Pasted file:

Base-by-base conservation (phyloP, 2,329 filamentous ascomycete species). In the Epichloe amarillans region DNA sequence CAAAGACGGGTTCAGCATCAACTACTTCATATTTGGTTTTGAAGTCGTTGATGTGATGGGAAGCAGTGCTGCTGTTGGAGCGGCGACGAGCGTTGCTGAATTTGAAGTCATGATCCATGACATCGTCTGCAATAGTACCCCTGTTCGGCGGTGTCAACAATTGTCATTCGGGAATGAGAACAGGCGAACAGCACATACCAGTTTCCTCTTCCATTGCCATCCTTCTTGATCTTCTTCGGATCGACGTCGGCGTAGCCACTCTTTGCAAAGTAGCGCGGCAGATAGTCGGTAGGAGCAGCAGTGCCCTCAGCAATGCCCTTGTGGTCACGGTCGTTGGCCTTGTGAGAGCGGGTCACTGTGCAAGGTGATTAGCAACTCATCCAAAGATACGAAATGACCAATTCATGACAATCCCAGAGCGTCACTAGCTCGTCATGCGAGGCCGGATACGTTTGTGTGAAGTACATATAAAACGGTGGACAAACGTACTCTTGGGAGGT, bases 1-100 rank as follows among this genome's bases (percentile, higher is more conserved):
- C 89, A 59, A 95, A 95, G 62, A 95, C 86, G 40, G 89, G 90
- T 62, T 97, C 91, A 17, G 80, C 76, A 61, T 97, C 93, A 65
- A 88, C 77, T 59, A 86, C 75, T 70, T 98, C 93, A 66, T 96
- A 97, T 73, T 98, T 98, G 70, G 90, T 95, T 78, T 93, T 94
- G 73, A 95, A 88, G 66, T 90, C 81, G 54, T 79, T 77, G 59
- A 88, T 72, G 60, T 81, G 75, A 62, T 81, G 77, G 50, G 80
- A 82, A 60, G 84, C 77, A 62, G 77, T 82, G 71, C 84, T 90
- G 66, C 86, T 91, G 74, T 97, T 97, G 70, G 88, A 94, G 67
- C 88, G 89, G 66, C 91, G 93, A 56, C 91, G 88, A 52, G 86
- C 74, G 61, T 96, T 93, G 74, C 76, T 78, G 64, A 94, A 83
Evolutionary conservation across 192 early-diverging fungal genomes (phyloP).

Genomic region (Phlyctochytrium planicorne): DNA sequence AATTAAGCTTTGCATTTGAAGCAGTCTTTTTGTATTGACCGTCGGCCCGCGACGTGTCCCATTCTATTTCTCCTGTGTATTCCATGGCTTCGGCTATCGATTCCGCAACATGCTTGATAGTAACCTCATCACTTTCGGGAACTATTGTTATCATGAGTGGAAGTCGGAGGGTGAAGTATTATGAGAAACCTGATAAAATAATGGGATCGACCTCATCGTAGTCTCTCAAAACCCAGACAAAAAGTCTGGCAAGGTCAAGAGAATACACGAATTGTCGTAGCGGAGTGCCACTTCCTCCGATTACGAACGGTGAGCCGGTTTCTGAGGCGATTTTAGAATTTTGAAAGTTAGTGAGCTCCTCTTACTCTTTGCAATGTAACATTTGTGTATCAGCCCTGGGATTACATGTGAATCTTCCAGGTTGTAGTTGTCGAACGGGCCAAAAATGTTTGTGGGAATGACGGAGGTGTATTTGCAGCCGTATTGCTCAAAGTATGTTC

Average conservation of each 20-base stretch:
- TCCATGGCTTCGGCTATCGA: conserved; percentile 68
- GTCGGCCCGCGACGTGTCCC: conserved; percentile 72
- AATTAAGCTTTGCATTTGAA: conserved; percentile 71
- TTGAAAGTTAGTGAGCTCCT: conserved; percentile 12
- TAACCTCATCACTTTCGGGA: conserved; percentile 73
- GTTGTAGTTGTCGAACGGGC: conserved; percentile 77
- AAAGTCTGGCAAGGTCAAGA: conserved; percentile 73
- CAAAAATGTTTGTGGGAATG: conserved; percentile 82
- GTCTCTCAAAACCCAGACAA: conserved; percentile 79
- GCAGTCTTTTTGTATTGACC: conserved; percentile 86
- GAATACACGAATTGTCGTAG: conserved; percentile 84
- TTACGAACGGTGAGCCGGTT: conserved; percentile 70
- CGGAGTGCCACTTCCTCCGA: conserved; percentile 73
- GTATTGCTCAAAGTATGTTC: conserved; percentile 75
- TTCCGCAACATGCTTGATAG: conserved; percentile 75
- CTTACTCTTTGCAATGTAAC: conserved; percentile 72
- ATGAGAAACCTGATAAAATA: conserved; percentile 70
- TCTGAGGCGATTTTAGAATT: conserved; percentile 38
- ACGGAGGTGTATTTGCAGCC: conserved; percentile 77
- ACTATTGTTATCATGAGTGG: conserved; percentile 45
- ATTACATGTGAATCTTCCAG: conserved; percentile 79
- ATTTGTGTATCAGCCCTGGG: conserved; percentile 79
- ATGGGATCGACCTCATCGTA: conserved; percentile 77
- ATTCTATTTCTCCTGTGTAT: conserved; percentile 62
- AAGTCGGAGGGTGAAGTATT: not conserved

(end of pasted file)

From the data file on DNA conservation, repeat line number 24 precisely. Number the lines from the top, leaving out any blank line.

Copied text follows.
- GCAGTCTTTTTGTATTGACC: conserved; percentile 86